Bethany Farber Santa Barbara California woman sues LAPD in mistaken identity arrest which led to her erroneously spending 13 days in jail. How did the LAPD get it so wrong?
How could the LAPD get it so wrong? A Los Angeles woman is suing the the LAPD, and other city agencies after saying she was erroneously locked up for 13 days in a case of mistaken identity after cops confused her for another suspect they sought to arrest.
Bethany Farber, of Calabasas, Santa Barbara, California was about to board a Delta flight to Puerto Escondido, Mexico, to visit family when she was detained by TSA officers at Los Angeles International Airport in April last year.
Officers said they had a warrant for Farber’s arrest in Texas and escorted her to a private room where she was handcuffed to a chair.
The aesthetician while coincidentally having the same name as the wanted suspect with an outstanding arrest warrant, was taken into custody, despite police failing to check Farber’s driver’s license or confirm her identity. She remained held at Lynwood Women’s Jail for 13 days, the filed lawsuit claims.
In her suit, Farber said police said the were looking for a woman with dark hair, despite Farber having blonde hair CBS Los Angeles reported.
‘It could happen to anybody…’
Asked to respond to the allegations against the force, the LAPD stated that it does not comment on pending litigation.
It continued to remain unclear why police were looking for the original Farber and what crimes the suspect had allegedly committed.
Along with suing the LAPD, Farber is also suing the Los Angeles Airport Police and the City of Los Angeles in her wrongful arrest suit.
Farber told KTLA: ‘It was absolutely terrifying. I was shocked. It just kept getting worse.
‘They arrested me for a state-wide fugitive warrant. I kept saying that they had the wrong person and to double check, and they just said, “no we have it”.’
Farber insisted officers they had the wrong person, only for officers to nevertheless haul her to Lynwood Women’s Jail.
She continued: ‘Immediately, all I could think is, I’ve never been to Texas…I started to get upset, realizing that it was all actually happening.’
Why was there no due diligence process followed through?
Farber spent 13 days in jail as her family and friends worked to prove the police had the wrong woman.
A hired attorney was able to prove Farber’s innocence after supplying cell phone GPS indicating that Farber was in California on the day the other woman committed crimes in Texas.
Traumatized and scarred from her jail cell stint, Farber claims it ‘could happen to anyone.’
During her impromptu incarceration, Farber describes witnessing heinous acts, including human feces being thrown around along with being forced to put hot food underneath her clothes just to keep warm while in jail, CBS News reported.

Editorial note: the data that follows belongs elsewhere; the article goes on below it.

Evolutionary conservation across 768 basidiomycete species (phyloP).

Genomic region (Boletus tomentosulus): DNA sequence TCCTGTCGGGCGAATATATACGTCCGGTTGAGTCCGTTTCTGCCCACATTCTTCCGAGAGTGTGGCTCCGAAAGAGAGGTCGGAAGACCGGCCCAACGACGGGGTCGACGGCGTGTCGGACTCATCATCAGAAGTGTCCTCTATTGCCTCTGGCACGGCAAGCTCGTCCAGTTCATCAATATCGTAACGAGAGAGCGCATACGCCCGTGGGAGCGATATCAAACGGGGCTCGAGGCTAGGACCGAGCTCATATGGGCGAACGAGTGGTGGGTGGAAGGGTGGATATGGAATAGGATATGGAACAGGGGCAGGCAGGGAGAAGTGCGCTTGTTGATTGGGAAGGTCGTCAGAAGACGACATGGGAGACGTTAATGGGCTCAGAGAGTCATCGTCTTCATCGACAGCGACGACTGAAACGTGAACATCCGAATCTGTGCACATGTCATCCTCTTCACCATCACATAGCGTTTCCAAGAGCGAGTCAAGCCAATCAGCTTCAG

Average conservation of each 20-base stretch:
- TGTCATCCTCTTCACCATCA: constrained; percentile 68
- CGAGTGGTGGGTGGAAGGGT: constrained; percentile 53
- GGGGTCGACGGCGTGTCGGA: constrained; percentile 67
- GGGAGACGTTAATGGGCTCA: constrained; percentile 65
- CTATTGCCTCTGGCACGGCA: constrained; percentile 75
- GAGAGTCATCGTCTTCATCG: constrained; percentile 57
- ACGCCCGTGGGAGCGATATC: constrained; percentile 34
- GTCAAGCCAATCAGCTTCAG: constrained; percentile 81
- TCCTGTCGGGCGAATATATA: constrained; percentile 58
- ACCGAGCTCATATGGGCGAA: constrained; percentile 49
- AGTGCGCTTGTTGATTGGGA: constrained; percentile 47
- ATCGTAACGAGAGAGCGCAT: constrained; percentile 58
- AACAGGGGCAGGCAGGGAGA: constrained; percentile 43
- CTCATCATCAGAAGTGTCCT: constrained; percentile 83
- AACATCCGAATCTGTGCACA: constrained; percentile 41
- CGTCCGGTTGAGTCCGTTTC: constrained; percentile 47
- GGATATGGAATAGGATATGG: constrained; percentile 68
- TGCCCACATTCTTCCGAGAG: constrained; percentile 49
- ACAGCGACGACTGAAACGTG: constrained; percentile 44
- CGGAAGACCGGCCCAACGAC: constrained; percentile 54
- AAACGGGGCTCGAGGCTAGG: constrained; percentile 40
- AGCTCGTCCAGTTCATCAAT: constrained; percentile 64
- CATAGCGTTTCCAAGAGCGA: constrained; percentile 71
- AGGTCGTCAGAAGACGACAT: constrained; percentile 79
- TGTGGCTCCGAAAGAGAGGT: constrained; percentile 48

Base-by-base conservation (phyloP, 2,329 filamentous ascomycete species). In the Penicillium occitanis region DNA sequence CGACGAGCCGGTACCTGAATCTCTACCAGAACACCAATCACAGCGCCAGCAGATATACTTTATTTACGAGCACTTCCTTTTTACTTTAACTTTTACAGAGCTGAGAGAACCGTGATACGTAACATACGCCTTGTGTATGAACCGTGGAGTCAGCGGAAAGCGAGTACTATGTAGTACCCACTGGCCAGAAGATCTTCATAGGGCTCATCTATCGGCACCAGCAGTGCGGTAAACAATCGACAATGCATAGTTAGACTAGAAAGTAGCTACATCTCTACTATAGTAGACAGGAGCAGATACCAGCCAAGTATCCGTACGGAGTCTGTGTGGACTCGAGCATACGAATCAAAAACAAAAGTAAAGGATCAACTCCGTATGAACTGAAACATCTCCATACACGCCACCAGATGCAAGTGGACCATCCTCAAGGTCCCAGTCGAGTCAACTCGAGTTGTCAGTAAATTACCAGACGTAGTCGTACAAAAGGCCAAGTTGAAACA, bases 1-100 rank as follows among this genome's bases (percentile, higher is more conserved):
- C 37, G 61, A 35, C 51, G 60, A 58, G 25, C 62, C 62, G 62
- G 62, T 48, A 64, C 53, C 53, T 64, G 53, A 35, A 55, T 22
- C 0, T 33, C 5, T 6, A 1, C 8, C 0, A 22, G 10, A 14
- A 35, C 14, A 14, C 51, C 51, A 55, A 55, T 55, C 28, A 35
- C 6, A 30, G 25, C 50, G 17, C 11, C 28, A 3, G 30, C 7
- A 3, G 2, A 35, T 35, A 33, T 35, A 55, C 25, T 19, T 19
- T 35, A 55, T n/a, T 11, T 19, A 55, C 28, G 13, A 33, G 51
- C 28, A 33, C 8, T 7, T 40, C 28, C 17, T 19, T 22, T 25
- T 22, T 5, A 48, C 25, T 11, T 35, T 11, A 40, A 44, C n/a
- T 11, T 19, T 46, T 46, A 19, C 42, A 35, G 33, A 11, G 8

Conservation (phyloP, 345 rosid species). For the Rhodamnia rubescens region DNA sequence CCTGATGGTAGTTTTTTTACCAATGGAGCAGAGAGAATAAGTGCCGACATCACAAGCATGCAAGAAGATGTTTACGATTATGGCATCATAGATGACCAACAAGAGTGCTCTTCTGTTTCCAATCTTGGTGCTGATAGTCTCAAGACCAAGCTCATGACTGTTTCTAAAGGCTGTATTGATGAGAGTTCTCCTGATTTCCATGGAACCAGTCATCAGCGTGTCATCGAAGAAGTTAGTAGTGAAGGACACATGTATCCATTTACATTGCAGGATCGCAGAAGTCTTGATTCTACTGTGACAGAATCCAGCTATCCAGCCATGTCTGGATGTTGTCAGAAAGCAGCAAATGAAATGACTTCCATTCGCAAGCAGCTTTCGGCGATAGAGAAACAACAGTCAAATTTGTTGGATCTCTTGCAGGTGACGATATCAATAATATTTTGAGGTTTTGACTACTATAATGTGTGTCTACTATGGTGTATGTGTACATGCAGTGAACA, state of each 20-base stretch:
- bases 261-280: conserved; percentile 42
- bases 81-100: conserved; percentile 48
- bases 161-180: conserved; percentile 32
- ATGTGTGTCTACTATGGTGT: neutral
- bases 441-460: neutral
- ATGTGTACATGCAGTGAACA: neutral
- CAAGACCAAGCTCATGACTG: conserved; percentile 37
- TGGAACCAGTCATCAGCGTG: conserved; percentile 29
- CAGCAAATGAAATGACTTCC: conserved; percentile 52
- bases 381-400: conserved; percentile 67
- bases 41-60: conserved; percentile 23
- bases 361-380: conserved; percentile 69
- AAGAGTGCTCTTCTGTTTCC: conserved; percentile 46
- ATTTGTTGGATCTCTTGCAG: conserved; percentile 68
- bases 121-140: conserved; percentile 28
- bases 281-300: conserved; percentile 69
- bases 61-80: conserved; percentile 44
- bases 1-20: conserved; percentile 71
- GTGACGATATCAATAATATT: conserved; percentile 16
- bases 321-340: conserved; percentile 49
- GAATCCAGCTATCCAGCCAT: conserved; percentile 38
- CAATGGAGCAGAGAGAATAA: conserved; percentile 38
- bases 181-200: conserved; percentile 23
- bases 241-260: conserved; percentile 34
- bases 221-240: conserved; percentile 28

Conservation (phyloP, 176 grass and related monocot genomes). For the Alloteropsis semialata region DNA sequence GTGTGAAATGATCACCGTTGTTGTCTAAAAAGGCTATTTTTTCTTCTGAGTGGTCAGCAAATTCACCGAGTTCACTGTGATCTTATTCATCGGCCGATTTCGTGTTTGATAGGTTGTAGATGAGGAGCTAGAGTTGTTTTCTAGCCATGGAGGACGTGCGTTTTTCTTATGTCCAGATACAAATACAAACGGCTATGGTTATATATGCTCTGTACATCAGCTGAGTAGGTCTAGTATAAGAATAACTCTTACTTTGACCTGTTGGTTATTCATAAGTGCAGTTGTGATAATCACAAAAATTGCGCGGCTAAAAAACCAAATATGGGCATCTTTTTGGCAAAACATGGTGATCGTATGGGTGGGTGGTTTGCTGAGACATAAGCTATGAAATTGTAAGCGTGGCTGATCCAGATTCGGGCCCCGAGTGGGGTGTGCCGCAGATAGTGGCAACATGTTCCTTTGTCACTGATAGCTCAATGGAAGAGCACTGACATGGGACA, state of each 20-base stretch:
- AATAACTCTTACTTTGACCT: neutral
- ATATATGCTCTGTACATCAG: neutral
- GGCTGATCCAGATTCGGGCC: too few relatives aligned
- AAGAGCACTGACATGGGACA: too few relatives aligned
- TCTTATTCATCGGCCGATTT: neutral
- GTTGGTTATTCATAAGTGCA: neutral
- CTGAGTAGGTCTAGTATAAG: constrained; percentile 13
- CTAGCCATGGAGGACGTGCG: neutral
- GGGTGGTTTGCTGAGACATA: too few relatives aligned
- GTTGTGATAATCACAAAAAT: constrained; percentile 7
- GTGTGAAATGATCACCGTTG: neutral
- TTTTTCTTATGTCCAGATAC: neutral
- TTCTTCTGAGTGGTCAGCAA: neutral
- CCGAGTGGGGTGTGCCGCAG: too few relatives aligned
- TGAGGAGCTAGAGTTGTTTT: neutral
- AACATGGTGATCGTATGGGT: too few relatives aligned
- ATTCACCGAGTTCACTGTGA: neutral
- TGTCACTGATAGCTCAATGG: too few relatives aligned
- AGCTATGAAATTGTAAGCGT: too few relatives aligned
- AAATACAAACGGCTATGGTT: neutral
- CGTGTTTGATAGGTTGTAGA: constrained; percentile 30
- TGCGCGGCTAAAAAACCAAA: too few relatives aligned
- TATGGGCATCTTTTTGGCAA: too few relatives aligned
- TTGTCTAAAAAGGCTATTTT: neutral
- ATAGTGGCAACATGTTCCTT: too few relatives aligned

‘She had to spend her nights in a cold jail cell, listening to voices of other inmates screaming, crying, she saw fights within her cell, she saw fights in the common areas of the jail,’ her attorney Rodney Diggs said at a press conference on Tuesday.
Diggs also told Fox 11: ‘They could have checked the birth dates, checked fingerprints, checked Social Security number. Farber had her passport on her at the time.’
Adding: ‘That says that the system is flawed somewhere. The fact that there’s no procedures, no protocol.’
But there was more to come…
Upon her release, the aesthetician’s mother told Farber that her grandmother had suffered a stress-induced stroke. She died just days after Farber jail release; with Farber able to visit her before her passing.
‘I can’t explain to you the feeling of that entire situation, and then being released and having [my mom] inform me in the morning that my grandmother was in the hospital,’ she told Fox 10. ‘I believe that I would have had more time with her if this situation didn’t happen.’
Farber’s attorney also said the LAPD was told by the state of Texas that the wrong Farber was in custody three days before her release.
‘[It was] three days she could have spent with her grandmother,’ he said.
Farber was released on April 28, 2021, according to KTLA. Farber is now suing for $2.5million for emotional distress.
‘This has caused me a lot of distress in my life, a lot of anxiety. It has set me back financially. It’s impacted my business,’ she said at a press conference on Tuesday. ‘There’s a lot of people out there who this is happening to who don’t have anyone advocating for them. They don’t have their family fighting for them every day, and every day that they’re in jail, wrongfully, their lives are being dismantled.’